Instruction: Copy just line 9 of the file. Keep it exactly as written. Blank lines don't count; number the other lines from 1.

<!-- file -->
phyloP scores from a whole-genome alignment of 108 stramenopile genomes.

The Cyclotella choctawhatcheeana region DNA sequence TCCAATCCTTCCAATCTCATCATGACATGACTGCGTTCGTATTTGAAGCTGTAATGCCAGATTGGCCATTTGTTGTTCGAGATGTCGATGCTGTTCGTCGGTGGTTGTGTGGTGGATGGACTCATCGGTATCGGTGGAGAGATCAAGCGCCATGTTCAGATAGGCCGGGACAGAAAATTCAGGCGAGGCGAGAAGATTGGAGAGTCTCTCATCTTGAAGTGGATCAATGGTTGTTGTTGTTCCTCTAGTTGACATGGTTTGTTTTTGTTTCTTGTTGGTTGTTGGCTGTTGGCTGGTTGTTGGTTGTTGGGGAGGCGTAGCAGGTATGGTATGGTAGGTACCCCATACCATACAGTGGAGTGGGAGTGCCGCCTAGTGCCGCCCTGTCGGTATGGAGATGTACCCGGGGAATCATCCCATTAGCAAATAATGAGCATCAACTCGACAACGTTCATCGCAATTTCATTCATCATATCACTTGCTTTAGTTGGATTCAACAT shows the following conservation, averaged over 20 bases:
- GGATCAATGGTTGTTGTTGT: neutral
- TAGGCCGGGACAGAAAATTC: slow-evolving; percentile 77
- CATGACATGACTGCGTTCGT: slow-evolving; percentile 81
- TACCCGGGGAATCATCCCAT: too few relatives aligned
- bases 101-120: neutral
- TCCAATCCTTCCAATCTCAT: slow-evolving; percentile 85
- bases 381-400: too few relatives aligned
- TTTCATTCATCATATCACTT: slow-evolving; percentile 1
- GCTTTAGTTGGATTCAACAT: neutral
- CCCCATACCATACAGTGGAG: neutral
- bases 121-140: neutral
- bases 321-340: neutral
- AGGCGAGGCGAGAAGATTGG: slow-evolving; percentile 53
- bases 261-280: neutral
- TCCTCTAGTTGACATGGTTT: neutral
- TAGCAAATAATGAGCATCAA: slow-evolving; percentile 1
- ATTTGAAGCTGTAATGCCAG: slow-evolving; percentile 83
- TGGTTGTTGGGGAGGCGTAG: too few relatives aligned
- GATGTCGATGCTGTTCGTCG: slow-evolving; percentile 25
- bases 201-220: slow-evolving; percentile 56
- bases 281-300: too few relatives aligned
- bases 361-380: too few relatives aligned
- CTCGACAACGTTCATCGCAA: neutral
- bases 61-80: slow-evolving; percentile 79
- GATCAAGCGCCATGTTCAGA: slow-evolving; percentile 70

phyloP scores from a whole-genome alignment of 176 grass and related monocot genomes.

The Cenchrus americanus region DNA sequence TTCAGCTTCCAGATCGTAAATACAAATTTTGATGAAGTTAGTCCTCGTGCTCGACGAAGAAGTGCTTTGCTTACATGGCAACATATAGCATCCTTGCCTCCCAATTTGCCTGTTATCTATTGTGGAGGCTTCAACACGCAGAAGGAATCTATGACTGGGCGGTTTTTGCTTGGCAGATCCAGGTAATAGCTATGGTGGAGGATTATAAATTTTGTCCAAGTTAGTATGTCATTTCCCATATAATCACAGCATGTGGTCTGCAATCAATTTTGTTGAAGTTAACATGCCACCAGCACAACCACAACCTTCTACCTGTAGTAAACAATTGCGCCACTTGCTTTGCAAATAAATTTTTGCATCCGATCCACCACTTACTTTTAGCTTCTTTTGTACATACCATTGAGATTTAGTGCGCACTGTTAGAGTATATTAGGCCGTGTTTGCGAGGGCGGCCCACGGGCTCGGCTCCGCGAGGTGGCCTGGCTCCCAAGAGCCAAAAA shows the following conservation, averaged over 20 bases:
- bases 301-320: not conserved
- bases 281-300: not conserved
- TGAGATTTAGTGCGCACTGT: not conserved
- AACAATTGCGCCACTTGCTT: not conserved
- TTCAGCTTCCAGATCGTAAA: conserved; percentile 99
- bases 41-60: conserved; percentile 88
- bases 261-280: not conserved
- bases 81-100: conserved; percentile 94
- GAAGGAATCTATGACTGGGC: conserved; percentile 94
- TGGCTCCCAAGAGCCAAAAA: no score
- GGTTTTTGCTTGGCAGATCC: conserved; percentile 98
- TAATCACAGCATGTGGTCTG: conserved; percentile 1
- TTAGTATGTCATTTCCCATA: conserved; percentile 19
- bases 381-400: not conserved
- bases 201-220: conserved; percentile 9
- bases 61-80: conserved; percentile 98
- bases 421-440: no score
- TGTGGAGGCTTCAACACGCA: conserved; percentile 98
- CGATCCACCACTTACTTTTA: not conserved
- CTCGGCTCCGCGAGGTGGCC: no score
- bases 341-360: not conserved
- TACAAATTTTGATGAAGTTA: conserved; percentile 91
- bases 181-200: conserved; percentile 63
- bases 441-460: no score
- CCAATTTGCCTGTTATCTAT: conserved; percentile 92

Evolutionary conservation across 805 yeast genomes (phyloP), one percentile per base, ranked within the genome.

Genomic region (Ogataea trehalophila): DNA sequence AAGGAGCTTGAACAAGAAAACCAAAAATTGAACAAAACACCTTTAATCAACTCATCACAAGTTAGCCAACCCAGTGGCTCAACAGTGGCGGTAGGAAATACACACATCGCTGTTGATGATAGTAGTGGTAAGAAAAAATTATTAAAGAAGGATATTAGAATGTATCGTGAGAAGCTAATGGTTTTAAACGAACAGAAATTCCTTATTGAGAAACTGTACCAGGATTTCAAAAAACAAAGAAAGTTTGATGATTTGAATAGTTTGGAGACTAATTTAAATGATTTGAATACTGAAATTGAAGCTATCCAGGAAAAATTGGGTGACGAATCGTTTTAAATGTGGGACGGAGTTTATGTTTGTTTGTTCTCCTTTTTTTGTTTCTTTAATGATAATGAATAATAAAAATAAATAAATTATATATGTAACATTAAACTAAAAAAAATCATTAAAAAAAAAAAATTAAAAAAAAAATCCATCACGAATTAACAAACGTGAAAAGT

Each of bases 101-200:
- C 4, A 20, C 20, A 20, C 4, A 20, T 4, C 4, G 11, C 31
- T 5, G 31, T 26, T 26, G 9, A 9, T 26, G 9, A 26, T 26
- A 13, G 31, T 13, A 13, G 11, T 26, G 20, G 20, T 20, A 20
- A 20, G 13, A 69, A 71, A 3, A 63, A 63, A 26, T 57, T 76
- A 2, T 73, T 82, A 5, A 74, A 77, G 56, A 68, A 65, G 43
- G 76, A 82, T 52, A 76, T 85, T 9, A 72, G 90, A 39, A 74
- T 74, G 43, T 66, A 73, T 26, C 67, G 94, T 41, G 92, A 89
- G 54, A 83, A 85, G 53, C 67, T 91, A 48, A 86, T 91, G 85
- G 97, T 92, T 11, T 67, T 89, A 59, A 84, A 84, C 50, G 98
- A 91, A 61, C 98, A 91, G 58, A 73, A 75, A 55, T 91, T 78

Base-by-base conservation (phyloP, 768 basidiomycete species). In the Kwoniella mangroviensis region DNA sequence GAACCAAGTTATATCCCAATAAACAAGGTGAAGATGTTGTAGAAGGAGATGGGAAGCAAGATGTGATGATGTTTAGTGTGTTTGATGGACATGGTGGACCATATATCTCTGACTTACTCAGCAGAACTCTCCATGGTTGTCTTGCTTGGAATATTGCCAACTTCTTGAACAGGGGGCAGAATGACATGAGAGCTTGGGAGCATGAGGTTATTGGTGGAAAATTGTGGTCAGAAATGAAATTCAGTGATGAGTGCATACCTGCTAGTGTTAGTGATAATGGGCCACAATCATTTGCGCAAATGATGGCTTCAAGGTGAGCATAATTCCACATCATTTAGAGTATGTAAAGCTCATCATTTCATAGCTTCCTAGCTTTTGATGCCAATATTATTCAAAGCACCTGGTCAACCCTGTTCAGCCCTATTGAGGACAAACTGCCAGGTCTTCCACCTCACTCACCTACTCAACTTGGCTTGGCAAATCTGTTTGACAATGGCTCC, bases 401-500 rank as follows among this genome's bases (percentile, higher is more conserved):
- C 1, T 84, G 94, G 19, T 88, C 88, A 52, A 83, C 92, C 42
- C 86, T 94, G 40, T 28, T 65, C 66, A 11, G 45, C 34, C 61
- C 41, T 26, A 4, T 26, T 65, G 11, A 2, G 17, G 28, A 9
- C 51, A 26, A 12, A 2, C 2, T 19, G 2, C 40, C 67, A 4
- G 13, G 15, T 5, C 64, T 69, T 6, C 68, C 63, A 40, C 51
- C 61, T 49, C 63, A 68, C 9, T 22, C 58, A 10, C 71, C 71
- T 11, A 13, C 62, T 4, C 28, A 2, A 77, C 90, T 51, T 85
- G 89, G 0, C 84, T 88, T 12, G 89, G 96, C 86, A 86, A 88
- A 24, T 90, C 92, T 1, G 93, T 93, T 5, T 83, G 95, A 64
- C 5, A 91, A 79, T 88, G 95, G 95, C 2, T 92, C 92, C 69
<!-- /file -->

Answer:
- bases 381-400: too few relatives aligned